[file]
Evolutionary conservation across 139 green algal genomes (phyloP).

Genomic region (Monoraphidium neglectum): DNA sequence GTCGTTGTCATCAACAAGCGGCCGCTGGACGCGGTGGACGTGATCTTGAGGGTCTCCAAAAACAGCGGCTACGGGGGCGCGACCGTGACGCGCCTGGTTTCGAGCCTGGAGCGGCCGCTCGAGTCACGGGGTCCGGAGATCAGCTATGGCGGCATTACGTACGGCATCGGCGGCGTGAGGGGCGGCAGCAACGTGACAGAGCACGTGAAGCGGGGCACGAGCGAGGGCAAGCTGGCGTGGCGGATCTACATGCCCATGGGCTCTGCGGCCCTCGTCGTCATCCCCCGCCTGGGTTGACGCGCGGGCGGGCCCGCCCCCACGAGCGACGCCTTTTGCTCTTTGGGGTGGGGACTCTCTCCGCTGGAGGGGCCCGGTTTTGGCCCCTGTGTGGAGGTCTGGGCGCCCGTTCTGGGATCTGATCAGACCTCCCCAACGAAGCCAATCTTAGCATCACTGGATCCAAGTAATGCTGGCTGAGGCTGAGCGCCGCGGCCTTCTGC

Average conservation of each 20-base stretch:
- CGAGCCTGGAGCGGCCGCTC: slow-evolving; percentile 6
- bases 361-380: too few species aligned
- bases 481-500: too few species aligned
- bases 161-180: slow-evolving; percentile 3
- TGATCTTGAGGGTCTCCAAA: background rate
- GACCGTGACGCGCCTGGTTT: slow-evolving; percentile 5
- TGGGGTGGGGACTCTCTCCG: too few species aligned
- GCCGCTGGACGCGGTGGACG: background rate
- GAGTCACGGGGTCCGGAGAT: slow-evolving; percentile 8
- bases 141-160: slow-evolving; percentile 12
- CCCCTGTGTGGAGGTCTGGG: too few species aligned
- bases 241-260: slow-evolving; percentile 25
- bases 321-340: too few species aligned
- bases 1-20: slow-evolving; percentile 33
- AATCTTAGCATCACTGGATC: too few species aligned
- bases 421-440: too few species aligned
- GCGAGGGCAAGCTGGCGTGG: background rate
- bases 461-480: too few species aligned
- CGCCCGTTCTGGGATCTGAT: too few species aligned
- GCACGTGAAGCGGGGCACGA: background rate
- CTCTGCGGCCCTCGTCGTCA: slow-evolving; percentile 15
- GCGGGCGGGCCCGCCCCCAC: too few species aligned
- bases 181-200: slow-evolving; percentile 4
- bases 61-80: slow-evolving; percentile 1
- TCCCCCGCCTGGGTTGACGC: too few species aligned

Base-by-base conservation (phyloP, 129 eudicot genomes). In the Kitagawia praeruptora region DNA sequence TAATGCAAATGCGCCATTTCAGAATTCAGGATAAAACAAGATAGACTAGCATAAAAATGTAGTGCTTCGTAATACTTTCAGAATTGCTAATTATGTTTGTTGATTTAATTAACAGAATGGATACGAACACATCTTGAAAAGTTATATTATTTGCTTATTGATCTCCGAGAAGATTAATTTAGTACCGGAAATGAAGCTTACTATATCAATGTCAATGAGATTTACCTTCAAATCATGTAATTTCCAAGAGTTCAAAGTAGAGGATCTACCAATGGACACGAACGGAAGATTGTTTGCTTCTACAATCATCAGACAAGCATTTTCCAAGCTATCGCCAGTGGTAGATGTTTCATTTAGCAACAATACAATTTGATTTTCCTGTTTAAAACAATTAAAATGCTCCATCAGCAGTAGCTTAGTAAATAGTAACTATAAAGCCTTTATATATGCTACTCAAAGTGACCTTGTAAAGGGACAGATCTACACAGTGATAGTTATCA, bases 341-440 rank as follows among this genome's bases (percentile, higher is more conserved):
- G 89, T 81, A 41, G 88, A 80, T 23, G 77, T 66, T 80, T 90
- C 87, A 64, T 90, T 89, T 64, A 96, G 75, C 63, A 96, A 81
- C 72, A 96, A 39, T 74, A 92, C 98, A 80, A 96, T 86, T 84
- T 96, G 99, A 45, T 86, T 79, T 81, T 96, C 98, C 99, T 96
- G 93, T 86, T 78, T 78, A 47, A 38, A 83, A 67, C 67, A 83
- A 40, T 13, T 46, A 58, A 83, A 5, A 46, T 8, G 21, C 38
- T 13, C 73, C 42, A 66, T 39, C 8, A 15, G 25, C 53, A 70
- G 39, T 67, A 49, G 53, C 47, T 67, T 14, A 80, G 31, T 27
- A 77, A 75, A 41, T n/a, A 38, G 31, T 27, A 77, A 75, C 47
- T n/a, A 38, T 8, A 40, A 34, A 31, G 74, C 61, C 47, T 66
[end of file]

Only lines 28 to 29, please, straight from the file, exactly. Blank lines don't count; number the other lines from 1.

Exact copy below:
- TCCCCCGCCTGGGTTGACGC: too few species aligned

Base-by-base conservation (phyloP, 129 eudicot genomes). In the Kitagawia praeruptora region DNA sequence TAATGCAAATGCGCCATTTCAGAATTCAGGATAAAACAAGATAGACTAGCATAAAAATGTAGTGCTTCGTAATACTTTCAGAATTGCTAATTATGTTTGTTGATTTAATTAACAGAATGGATACGAACACATCTTGAAAAGTTATATTATTTGCTTATTGATCTCCGAGAAGATTAATTTAGTACCGGAAATGAAGCTTACTATATCAATGTCAATGAGATTTACCTTCAAATCATGTAATTTCCAAGAGTTCAAAGTAGAGGATCTACCAATGGACACGAACGGAAGATTGTTTGCTTCTACAATCATCAGACAAGCATTTTCCAAGCTATCGCCAGTGGTAGATGTTTCATTTAGCAACAATACAATTTGATTTTCCTGTTTAAAACAATTAAAATGCTCCATCAGCAGTAGCTTAGTAAATAGTAACTATAAAGCCTTTATATATGCTACTCAAAGTGACCTTGTAAAGGGACAGATCTACACAGTGATAGTTATCA, bases 341-440 rank as follows among this genome's bases (percentile, higher is more conserved):